Are Lilies Poisonous to Dogs?
Did you know some lilies can be lethal to your dog? Find out which ones are dangerous, the symptoms to watch for and what action to take.
Most pet parents know lilies are poisonous to cats, but what about dogs?
Yes, many lilies are poisonous to dogs as well as cats. Symptoms can range from oral irritation to seizures and death, depending on which lily they come in contact with.
Not all lilies are poisonous, but it’s always best to err on the side of caution. Having seen a friend’s dog accidentally ingest a lily petal from a bouquet in their living room, the frantic rush to the veterinarian’s office, and the costly and unpleasant treatment, I won’t take any chances. There will never be lilies in my house or garden.
I’m an experienced dog mama and a master gardener, so I made sure to create a dog- (and cat-) safe garden with no lilies, daffodils, tulips, hyacinths or other poisonous plants. Instead, I made a pet-safe sensory garden with plants they can sniff, rub against and even chew on when they feel like it.
Are Lilies Poisonous to Dogs?
Yes, many varieties are. It’s all parts of the plants, from flowers and pollen to tubers and rhizomes. Ingesting even a small amount of a lily can cause severe health issues and even death in dogs.
While not all lilies are poisonous, and not all will kill a dog, many do have that potential. So unless you’re absolutely certain the variety you have is 100% safe, it’s best to avoid keeping lilies in your home or yard, even though they’re pretty.
Are calla lilies poisonous to dogs?
Yes. The entire plant is toxic, with the highest concentration of toxins found in the underground stem called the rhizome. Calla lilies, scientifically known as Zantedeschia aethiopica, contain insoluble calcium oxalate crystals, the primary cause of toxicity.
If your dog tries to eat parts of a calla lily, the calcium oxalate will cause irritation and swelling in the mouth, throat and gastrointestinal tract. Symptoms of calla lily poisoning in dogs include drooling, difficulty swallowing, vomiting, pawing at the mouth and loss of appetite.
In severe cases, the swelling may obstruct the dog’s airway, making it difficult for them to breathe and potentially leading to asphyxiation. Explore the reasons behind your dog’s fear of fireworks.
Are peace lilies poisonous to dogs?
Yes. The entire peace lily plant (Spathiphyllum spp.) contains calcium oxalate crystals. The poisoning action is the same as calla lilies, so they share the same unfortunate symptoms.
Are Easter lilies poisonous to dogs?
Easter lilies (Lilium longiflorum) are extremely dangerous to dogs due to their high toxicity. Every part of the Easter lily, even the pollen, contains toxic compounds that can kill your dog.
If your dog is unfortunate enough to eat an Easter lily, you’ll first notice vomiting, diarrhea, abdominal pain and food refusal. As their condition worsens, you’ll see more severe issues as the dog’s kidneys start to shut down. Acute kidney failure is lethal without early veterinary intervention.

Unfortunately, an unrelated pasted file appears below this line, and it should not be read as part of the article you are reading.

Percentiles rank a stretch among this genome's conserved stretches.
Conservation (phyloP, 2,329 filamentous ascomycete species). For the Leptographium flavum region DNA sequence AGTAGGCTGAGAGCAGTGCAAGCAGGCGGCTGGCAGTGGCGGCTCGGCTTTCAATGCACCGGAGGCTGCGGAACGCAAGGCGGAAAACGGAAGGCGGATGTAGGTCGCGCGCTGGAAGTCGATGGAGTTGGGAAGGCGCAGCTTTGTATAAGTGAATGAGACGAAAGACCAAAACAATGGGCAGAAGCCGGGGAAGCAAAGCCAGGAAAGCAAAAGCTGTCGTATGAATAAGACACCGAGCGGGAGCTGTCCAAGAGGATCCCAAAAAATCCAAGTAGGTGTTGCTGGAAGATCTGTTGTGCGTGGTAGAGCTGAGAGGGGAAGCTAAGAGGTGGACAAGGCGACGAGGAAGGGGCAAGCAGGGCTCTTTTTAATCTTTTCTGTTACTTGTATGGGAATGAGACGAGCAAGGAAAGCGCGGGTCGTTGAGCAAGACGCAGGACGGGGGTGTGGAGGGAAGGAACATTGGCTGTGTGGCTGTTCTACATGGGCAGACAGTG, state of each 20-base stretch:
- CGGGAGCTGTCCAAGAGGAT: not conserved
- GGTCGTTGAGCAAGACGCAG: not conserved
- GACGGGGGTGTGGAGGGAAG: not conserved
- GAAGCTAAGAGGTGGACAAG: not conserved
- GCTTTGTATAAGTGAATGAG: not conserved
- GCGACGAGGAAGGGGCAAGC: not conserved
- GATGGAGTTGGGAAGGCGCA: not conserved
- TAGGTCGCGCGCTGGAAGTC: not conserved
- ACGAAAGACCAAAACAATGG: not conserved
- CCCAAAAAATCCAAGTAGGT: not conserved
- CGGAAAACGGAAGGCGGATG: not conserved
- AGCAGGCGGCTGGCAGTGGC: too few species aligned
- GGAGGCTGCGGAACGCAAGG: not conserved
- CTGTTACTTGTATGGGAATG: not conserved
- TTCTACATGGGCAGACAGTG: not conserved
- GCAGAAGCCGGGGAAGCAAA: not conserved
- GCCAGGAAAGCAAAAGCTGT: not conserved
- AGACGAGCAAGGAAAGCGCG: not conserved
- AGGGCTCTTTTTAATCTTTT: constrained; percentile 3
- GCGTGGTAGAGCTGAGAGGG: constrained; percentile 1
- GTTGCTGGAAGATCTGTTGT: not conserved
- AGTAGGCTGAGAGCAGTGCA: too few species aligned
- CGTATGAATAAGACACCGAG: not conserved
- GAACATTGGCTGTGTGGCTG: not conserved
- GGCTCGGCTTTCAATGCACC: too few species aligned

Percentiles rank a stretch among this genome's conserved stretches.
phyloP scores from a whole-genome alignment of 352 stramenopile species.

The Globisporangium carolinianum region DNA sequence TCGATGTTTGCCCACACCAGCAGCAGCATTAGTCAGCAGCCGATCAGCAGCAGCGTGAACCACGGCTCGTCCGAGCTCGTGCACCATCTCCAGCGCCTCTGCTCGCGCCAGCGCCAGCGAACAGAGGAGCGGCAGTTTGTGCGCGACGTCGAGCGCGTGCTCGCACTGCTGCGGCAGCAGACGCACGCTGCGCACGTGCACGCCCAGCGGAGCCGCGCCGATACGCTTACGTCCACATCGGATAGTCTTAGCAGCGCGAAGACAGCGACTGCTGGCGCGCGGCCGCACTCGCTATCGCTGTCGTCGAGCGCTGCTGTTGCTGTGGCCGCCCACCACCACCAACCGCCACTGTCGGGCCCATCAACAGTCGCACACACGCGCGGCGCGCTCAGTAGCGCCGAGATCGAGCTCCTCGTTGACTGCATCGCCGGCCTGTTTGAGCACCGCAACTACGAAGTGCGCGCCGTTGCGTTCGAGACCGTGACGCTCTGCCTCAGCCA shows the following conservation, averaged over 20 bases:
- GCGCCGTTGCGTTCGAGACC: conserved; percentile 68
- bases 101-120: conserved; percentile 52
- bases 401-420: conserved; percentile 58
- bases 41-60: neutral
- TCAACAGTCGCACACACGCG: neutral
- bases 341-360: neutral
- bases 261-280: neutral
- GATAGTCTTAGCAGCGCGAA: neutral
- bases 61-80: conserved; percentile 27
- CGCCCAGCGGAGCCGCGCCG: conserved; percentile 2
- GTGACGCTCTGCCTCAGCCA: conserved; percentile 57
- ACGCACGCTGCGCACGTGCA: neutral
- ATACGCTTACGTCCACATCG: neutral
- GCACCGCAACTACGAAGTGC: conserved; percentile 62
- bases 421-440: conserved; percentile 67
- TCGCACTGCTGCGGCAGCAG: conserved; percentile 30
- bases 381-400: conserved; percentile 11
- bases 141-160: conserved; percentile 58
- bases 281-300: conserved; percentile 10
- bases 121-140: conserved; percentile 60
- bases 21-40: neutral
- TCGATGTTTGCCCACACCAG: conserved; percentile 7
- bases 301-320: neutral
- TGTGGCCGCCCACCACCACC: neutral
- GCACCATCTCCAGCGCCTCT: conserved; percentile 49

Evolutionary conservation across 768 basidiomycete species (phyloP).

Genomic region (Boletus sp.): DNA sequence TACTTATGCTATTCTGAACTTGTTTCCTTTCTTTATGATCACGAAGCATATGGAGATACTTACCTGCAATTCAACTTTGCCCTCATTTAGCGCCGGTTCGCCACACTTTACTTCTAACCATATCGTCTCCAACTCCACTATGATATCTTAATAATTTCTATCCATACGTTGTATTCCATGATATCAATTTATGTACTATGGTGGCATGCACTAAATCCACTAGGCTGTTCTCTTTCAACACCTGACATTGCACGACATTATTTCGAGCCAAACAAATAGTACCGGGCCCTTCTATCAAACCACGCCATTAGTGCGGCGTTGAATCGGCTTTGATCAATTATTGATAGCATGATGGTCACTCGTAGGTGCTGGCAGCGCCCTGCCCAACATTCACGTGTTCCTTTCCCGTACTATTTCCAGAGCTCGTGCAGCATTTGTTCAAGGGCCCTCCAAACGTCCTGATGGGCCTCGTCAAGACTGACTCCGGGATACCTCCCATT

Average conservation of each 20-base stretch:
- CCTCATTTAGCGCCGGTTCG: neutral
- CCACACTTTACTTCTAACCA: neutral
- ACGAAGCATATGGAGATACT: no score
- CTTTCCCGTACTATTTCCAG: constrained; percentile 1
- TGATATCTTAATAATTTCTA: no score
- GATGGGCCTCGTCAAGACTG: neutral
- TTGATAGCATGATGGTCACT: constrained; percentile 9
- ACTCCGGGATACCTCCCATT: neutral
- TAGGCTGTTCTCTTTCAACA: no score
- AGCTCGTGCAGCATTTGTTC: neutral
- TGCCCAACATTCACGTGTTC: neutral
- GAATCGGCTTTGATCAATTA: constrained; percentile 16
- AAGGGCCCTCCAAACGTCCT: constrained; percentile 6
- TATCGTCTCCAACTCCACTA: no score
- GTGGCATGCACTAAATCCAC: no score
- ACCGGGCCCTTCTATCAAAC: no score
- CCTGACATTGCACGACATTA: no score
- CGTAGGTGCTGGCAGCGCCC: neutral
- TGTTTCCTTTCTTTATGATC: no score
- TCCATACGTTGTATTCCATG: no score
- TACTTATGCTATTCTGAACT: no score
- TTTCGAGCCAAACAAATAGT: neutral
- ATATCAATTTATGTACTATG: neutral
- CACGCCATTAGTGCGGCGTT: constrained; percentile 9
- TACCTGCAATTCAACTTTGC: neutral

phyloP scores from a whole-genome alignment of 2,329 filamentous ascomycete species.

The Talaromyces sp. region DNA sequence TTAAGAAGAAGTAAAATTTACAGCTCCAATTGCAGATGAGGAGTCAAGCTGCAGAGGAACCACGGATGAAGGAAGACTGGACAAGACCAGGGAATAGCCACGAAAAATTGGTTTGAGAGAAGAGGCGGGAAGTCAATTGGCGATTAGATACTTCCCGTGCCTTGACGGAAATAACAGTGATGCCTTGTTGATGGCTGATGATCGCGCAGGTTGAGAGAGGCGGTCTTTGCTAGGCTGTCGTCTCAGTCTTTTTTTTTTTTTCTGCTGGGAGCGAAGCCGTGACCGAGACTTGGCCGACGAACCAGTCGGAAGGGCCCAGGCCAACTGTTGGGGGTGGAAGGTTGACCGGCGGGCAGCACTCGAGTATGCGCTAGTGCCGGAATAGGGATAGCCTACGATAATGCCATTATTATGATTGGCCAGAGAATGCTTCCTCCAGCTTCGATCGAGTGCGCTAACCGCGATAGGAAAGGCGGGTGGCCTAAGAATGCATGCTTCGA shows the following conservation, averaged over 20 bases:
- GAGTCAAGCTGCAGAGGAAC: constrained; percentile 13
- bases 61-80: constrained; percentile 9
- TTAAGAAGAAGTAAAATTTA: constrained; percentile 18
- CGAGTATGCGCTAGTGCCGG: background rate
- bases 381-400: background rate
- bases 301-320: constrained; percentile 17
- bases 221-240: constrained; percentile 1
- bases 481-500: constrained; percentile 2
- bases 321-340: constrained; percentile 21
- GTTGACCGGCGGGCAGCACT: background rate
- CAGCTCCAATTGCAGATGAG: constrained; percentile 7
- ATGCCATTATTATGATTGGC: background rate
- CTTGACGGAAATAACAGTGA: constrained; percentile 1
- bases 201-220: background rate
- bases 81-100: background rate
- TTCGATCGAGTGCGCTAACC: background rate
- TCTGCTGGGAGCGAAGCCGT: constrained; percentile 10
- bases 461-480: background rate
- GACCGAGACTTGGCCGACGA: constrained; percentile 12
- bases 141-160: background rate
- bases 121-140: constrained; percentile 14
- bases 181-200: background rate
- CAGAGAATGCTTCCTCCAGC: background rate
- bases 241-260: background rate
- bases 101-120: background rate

If you have the slightest suspicion that your dog ate an Easter lily, don’t wait for symptoms to appear. Seek veterinary advice immediately. The sooner you act, the better the prognosis for your dog.
Are Asiatic lilies poisonous to dogs?
Yes. As with Easter lilies, all parts of an Asiatic lily (Lilium spp.) are toxic. When ingested, these compounds can cause serious health issues, including kidney failure and even death.
Symptoms of Asiatic lily poisoning are the same as Easter lily ingestion, so it’s a very serious and dangerous situation. Early treatment is vital to your dog’s survival.
Are canna lilies poisonous to dogs?
Canna lilies (Canna spp.) are not considered toxic to dogs, making them a safer alternative. These plants do not contain the harmful compounds found in many other lily species.
However, you still shouldn’t let your dog just chow down on canna lilies, or any other plants that you’re not sure of. Even safe plants can cause mild gastrointestinal upset if ingested in large quantities, and some dogs may have individual sensitivities.
What To Do If Your Dog Ate a Lily
If you suspect your dog ingested any part of a lily, act fast but be calm. You want to minimize stress for your dog to avoid accelerating heart rate and increasing blood pressure.
I can’t understate how important prompt action is to get a good outcome and reduce the risk of severe health complications. Here are the steps you should follow:
Remove any remaining plant material: Gently check your dog’s mouth for any residual plant matter and carefully remove it, taking care not to cause injury.
Contact a veterinarian or emergency animal clinic: Don’t wait for symptoms to appear — reach out to your veterinarian or the nearest emergency animal clinic right away. Time is of the essence when dealing with lily poisoning.
Provide relevant information: When speaking to your veterinarian, provide as much information as possible about the situation, including the type of lily, which parts of the plant were ingested and the approximate quantity consumed. This will help the veterinarian determine the best course of action.
Follow your veterinarian’s advice: Do whatever your vet instructs you to. They’ll most likely tell you to bring your dog to the clinic immediately so they can begin treatment.
- Monitor your dog for symptoms: Keep a close eye on your dog for any signs of distress or discomfort, like drooling, vomiting, difficulty swallowing or lethargy.
Learn from the experience: After addressing the immediate concern, take steps to prevent future incidents. Evaluate the plants in your home and yard and remove any potentially dangerous ones to keep your furry friend safe.